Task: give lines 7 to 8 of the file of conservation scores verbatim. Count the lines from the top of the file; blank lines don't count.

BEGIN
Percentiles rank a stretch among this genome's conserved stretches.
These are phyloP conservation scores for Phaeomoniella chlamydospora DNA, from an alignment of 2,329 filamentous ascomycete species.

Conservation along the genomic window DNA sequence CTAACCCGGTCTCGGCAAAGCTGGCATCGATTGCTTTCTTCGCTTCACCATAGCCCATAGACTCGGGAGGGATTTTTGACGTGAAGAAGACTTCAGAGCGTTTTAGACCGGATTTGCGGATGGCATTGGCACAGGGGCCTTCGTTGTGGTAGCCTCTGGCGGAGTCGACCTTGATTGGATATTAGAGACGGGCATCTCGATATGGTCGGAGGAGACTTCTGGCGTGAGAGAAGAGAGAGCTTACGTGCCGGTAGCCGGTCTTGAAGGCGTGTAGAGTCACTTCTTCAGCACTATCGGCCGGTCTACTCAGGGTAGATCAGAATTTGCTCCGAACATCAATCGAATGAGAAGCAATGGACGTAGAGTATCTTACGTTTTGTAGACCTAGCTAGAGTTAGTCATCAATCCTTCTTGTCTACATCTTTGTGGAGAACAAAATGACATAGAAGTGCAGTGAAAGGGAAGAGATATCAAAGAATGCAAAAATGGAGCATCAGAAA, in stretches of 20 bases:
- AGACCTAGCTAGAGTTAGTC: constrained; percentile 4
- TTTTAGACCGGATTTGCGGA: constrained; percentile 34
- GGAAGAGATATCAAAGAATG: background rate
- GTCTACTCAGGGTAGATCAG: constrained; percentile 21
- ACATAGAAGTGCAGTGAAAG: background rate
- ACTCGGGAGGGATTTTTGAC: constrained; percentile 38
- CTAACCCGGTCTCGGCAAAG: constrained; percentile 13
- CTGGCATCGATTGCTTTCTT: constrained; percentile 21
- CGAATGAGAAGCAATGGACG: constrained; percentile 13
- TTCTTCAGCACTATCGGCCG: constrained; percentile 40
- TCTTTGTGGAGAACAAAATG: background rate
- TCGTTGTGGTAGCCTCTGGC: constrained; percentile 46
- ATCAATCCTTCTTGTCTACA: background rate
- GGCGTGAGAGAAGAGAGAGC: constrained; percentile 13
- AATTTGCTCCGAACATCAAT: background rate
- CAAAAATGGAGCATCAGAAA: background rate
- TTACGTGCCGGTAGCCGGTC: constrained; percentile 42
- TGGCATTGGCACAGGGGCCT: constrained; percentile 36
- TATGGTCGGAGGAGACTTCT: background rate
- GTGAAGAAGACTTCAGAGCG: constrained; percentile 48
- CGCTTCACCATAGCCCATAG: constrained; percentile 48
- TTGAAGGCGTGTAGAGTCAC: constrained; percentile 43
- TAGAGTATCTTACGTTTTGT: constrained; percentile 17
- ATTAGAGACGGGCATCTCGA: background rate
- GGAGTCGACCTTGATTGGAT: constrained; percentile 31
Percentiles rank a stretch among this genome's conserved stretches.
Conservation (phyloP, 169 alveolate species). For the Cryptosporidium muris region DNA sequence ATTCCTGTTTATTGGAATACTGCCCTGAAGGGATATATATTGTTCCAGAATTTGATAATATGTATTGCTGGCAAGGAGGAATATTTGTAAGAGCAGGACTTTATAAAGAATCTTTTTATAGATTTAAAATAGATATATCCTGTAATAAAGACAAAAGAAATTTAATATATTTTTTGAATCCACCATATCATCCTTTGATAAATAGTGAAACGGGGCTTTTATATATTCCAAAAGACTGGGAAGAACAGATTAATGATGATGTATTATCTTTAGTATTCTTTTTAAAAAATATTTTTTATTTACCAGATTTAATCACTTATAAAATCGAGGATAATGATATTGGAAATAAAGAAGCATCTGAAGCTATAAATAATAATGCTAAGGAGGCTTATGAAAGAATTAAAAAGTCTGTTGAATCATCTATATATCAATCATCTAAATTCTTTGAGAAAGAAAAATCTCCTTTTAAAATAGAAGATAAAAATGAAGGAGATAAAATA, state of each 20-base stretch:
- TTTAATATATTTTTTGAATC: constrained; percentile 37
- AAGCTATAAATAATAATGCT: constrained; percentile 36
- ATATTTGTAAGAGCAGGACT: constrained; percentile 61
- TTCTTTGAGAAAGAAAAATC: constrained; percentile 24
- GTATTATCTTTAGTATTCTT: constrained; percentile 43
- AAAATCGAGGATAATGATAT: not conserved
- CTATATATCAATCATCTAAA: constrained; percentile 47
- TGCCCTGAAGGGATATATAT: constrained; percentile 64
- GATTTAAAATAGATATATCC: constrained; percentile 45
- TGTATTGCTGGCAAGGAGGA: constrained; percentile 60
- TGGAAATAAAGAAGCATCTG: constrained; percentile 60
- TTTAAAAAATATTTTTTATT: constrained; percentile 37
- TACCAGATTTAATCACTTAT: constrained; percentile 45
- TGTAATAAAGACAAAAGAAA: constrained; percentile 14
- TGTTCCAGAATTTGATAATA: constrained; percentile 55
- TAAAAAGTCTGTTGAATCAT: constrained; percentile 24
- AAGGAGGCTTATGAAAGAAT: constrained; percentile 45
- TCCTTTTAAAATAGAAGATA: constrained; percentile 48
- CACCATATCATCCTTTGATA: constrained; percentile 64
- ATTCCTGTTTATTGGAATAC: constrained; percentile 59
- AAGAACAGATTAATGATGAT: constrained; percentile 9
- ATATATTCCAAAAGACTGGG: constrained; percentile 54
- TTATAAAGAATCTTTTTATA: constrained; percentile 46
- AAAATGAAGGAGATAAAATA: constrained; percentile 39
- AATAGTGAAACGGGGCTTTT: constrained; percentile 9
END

- GTCTACTCAGGGTAGATCAG: constrained; percentile 21
- ACATAGAAGTGCAGTGAAAG: background rate